Why Afgan Marshall Plan Won’t Work
In the comments to my “Taliban Retaking Afghanistan” post, commenter King Politics asked, “Can anyone answer why we didn’t embark on a Marshall Plan-style rebuilding effort of Afghanistan in 2003-04?” In today’s Independent, former Afghan finance minister Ashraf Ghani makes a similar call.
My New Atlanticist essay “A Marshall Plan for Afghanistan?” I argue that the circumstances are simply too different. While strongly supporting investing in Afghanistan’s human capital and infrastructure, I contend that we need to seriously rein in our expectations.
In 1947, the United States wanted to get Western Europe back on its feet. The most modern, developed states in the history of the planet had been devastated by war and were in serious danger of falling into the Soviet orbit. Their infrastructure had been destroyed and in some cases they were cut off by the Iron Curtain from former food suppliers and major trading partners. The Marshall Plan, therefore, was simply a rebuilding effort.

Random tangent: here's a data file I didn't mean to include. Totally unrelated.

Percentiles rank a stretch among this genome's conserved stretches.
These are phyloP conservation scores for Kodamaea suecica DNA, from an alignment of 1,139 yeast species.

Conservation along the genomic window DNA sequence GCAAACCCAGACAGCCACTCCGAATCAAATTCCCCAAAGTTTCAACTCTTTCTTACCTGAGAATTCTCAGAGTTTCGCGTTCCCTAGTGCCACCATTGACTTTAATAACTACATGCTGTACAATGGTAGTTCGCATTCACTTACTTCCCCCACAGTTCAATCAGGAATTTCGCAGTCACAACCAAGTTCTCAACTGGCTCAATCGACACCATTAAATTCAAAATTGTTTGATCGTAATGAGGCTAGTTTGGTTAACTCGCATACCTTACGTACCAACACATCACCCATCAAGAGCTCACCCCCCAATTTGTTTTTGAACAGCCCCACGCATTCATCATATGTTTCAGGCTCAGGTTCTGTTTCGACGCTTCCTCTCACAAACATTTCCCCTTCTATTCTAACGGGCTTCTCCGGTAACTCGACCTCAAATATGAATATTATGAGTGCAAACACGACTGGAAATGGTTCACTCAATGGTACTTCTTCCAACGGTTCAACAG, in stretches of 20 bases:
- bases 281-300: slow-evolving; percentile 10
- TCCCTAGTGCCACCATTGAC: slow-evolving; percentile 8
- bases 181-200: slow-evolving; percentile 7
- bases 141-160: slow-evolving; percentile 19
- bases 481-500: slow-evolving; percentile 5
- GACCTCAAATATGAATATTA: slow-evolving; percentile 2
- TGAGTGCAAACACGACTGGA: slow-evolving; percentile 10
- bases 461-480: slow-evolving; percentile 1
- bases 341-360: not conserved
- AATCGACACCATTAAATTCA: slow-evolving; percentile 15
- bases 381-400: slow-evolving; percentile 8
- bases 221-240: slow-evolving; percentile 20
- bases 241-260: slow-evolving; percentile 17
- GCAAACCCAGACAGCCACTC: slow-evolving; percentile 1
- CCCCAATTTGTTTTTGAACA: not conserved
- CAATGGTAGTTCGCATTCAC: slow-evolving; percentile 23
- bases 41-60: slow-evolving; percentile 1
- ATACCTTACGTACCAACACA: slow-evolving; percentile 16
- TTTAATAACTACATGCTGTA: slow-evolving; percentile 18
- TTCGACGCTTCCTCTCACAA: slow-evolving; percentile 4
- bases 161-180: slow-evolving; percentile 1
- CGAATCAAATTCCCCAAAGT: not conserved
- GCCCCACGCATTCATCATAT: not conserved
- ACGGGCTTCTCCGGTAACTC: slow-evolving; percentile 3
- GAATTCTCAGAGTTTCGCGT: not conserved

Afghanistan has not been a modern state since the dawn of the very concept of modernity. Indeed, a large part of the problem is thinking of “Afghanistan” as a state at all; it’s a collection of city states and tribal lands which happen to share a border thanks to colonial mapmakers.
By all means, let’s continue to invest in Afghanistan’s people. Ghani’s goal of a licit income of $4 a day is quite reasonable. But the idea that Afghanistan is going to become a modern, developed state in the lifetime of anyone now living borders on absurd.
Comments welcome, especially at the link.
Photo by Flickr user mknobil under Creative Commons license.